Yes it does….
Gross et al. 2007 report in their
systematic review of 84 randomized controlled
trials (RCTs) that there exists strong evidence
of being able to control mechanical neck pain.
However, a multimodal approach including stretching
and strengthening exercises, and mobilization and
manipulation techniques, was significant in
improving function and decreasing subacute and
chronic mechanical neck pain.
There was moderate evidence to support the use
of intermittent traction as a manual therapy
technique. This is especially true when combined
with direct neck strengthening and stretching
exercises for chronic neck pain.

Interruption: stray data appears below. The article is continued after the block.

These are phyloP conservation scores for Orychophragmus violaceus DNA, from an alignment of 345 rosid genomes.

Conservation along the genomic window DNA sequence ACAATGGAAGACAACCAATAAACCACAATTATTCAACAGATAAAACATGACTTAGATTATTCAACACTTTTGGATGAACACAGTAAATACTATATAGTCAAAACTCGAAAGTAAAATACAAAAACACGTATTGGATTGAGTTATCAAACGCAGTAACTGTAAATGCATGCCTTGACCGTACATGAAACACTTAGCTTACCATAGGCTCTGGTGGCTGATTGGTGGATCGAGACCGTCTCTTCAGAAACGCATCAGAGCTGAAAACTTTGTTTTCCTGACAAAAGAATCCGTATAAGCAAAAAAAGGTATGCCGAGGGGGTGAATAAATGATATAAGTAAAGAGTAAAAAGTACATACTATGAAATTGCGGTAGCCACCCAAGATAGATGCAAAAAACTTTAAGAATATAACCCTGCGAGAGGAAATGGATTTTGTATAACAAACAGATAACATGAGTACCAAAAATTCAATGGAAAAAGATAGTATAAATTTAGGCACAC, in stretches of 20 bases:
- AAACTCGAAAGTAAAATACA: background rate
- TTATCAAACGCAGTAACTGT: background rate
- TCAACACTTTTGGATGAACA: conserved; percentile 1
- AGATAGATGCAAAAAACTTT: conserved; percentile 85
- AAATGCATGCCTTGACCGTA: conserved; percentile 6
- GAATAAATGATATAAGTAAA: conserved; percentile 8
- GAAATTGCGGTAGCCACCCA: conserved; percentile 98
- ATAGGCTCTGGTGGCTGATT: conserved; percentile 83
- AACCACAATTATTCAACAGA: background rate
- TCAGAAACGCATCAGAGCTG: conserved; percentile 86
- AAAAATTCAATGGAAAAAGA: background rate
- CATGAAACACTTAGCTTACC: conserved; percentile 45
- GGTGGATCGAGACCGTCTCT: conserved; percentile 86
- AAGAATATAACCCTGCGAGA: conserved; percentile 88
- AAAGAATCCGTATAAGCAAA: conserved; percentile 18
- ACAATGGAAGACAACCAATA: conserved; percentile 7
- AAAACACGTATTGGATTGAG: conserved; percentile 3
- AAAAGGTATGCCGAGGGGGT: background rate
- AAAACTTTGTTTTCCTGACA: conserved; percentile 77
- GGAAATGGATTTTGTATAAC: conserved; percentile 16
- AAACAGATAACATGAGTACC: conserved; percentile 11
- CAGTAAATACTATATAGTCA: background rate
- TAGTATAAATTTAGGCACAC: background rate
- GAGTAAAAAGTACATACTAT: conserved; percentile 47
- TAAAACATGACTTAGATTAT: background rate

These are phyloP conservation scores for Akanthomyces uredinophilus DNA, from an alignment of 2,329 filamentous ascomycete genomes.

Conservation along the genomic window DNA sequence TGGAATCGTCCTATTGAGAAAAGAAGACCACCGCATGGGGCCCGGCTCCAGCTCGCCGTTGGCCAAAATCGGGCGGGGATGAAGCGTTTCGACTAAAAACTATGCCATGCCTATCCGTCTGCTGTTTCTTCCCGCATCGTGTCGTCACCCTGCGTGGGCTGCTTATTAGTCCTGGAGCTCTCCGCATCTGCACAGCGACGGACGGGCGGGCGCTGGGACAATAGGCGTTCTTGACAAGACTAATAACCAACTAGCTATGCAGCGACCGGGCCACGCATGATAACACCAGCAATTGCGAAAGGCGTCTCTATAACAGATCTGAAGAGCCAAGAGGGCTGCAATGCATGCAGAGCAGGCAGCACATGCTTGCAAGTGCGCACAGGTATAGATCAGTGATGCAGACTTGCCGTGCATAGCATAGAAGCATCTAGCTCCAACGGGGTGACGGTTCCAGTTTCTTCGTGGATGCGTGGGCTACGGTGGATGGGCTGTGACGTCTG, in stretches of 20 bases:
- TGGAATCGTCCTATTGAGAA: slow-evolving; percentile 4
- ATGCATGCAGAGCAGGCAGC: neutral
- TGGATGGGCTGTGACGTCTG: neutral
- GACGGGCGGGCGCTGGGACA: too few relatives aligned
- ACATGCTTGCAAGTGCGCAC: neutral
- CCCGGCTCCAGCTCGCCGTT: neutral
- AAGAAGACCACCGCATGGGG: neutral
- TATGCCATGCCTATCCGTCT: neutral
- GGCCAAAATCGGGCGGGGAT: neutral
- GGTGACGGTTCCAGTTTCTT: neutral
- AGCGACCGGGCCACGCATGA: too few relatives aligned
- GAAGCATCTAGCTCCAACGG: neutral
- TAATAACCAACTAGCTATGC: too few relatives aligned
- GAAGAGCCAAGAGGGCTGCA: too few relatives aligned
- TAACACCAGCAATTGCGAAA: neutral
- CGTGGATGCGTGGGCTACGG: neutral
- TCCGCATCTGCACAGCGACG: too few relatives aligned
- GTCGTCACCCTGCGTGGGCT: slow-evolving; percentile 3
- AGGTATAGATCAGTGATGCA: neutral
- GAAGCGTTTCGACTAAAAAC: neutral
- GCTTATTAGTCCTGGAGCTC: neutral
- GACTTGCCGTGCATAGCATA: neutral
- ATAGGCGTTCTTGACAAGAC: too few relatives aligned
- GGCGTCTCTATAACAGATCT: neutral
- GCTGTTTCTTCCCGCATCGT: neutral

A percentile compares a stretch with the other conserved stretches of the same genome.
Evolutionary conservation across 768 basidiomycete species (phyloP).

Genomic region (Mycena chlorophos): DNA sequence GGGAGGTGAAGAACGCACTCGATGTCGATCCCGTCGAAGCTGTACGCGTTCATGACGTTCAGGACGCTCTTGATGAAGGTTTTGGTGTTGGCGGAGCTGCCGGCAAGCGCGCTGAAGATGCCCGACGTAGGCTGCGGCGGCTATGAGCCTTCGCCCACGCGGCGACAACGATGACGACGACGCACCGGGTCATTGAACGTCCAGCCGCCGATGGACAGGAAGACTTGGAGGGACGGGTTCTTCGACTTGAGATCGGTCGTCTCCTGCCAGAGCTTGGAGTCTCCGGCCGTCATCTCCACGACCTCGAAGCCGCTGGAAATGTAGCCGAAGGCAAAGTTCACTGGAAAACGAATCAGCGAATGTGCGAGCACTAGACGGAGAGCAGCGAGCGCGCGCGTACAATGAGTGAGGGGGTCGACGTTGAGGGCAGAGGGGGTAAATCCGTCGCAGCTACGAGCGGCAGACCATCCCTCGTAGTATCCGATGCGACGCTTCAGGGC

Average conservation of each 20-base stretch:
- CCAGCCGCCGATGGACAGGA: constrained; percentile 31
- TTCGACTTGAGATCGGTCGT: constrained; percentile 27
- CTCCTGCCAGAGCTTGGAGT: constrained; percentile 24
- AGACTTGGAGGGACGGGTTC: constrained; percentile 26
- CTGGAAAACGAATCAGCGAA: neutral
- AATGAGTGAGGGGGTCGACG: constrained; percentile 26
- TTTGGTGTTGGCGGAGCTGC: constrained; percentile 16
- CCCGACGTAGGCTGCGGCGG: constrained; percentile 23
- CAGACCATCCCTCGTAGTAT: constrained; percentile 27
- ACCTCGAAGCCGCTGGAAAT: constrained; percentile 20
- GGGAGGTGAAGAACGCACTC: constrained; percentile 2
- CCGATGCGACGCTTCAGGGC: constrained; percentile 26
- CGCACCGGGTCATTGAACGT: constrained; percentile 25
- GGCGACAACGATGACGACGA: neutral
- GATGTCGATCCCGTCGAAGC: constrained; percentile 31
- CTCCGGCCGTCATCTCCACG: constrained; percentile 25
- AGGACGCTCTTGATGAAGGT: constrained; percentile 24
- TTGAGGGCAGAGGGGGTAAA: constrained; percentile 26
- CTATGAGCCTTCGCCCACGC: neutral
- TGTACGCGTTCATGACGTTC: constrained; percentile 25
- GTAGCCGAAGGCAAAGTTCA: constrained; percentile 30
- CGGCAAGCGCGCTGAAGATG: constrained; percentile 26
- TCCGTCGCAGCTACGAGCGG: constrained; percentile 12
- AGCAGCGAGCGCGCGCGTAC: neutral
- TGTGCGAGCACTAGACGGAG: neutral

Acute pain was defined as pain lasting
less than 30 days, subacute pain 30-90 days
and chronic pain as being greater than 90 days.
Clinically, I have found that when I have
incorporated exercise with manual therapy techniques
of the neck, pain and mobility significantly improve.
Adding in exercises like deep neck flexor
strengthening, and stretches of muscles like
Levator Scapula, Scalene Muscle group and
Suboccipital Muscle groups have been very
useful for my clinical practice.
For more detailed information on this topic,
I highly recommend to read the following article:
Gross et al. Conservative Management of Mechanical
Neck Disorders: A Systematic Review.
The Journal of Rheumatology 2007; 34:3
To Your Manual Therapy Success!